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When Sarah Anderson lost her two jobs during the pandemic, money dried up and stress set in.
So the extra income from the expanded child tax credit has been a lifeline.
“The money wasn’t replacing that income, it was just helping to keep everything afloat,” she said.
The Durham, NC mother-of-four used it to pay for basics like food, gas and bills. But that safety net disappeared in December after Congress failed to renew the program as part of the Build Back Better plan.
“To lose that money, especially when the price of everything has skyrocketed…I feel really let down by this country,” Anderson said.
“I go to bed at night wondering how are we going to pay all these bills this month. And I just don’t want my kids to feel that stress.”
Anderson is not alone. The child tax credit payments filled the gaps in child hunger and poverty across America. And in the months since their end, there is evidence that the families who needed the money the most have already fallen back into financial hardship.
The end of payments comes up against rising costs
The impact of stopping monthly payments was extremely rapid, according to an assessment of the Columbia Center on Poverty and Social Policy’s monthly tracker.
He estimated that 3.7 million children were lifted out of poverty by December when the last child tax credit payment was made. In January, the first month without deposits, 3.7 million children fell into poverty.
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“We have about $34 left in our bank account,” says Amy Jean Tyler of Crestwood, KY.
Her husband was made redundant last year and she said child tax credit had been their only reliable source of income for months. Now, she says, they live from week to week, “sometimes waiting for unemployment checks that don’t always arrive on time.”
One of the most significant impacts of the program has been observed in food security. According to an analysis of Census Bureau data, after the first payment, the number of adults saying their household did not have enough to eat fell from 10.7 million to 7.4 million.
And the loss of monthly payments has been met with rising prices for housing, food and gas.
AJ Wilbur manages eight rental units in a small town in Bradford County, Pennsylvania, and said that in the six months the tax credits were paid, no one was behind on rent or public services. But the month after the program expired, everyone fell behind again.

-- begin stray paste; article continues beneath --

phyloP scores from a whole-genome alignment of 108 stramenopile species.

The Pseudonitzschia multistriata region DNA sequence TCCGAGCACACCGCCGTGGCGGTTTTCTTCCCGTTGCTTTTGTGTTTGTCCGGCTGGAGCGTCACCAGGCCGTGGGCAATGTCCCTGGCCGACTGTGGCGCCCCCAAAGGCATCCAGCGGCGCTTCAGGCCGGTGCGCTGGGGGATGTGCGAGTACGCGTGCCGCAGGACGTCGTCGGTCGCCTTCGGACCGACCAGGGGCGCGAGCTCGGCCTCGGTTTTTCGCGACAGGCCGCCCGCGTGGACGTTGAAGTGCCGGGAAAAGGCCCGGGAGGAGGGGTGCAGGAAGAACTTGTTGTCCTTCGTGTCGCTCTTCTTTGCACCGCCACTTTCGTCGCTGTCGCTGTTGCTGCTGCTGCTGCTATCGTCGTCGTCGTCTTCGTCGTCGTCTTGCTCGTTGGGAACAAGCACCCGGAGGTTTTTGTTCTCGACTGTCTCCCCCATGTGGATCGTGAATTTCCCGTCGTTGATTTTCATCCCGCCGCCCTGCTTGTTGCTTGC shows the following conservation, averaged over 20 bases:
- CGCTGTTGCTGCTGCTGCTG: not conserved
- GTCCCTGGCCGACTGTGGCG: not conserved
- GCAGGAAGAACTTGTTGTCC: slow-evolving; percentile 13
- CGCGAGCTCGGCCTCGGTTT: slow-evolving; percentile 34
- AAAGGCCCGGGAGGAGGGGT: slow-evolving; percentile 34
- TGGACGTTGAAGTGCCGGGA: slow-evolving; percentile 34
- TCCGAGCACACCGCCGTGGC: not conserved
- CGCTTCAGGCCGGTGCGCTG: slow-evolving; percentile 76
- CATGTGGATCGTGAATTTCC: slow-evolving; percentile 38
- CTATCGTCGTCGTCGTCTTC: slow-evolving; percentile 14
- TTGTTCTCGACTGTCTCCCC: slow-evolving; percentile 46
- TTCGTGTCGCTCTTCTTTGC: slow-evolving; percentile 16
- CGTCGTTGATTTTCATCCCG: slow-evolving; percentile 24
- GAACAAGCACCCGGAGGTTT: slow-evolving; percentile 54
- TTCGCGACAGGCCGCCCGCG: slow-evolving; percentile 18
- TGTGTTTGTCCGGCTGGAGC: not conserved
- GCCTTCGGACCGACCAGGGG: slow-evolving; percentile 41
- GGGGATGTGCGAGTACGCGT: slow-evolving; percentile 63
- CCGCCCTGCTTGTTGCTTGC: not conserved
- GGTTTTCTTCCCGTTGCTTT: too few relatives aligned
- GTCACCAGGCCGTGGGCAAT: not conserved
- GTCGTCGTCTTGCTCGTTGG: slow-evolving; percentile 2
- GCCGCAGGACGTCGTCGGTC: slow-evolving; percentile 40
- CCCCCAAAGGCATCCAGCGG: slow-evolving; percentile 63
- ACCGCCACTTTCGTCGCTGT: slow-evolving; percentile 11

“Three of the rentals have young children, two of whom are single working mothers,” he said. “I just got notices this week that these two still have overdue water and sewer bills. One is over $200 and the other is over $170. Very high for this area.”
He said his tenants had to choose which bills to pay right now, and with hard-to-find homes in the area, they were prioritizing rent over utilities like power and water.
The dilemma of childcare and the “high cost of poverty”
Elizabeth Ananat is an economist at Barnard College who has been tracking the effects of the child tax credit expansion since the first installment in July. One of the things she focused on was the idea that the payments would convince people to leave the workforce.
“We pushed and pulled the data all over the place trying to see if we could find parents dropping out of the workforce because now, you know, they have this money,” she said. “And we haven’t seen any evidence of that.”
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And given that child care was one of the most common ways families spent the money, losing child tax credit payments could actually be costing people their work.
A woman who went by the name “Fallon” for privacy reasons said she was worried her boss would fire her if she continued to miss work because she couldn’t afford a babysitter. And Caitlyn Overacker in Fairbanks, AK, said without the tax credit to help offset the cost of daycare for her five children, she was considering quitting her job at the local library.
“I really love my job,” she said. “That would be a real shame.”
Ananat said there’s also a key difference between spreading monthly payments and a lump sum at tax time: Low-income families don’t always get the same amount of money each month.
Having this reliable repository can make a big difference, especially in times of emergency, job loss, or even unstable schedules. Families without savings might need to turn to credit cards or loans, or miss payments altogether, facing interest and late fees.
“It’s kind of the high cost of poverty,” Ananat said. “Getting money at tax time is helpful, but it’s hard to smooth that out over the year when you don’t know what’s going to happen and you can’t predict when you’re going to be in trouble. “
She hopes the program will return, with a combination of monthly payments and a lump sum at tax time, as many low-income families ended up getting more money last year.
Taxes are due April 18, so many families still have the remainder of the child tax credit as part of their annual refund. Some cities have or plan to implement their own versions of guaranteed income, and President Biden also called for the reinstatement of upfront payments in his State of the Union address.
But so far, there are no signs of the program returning.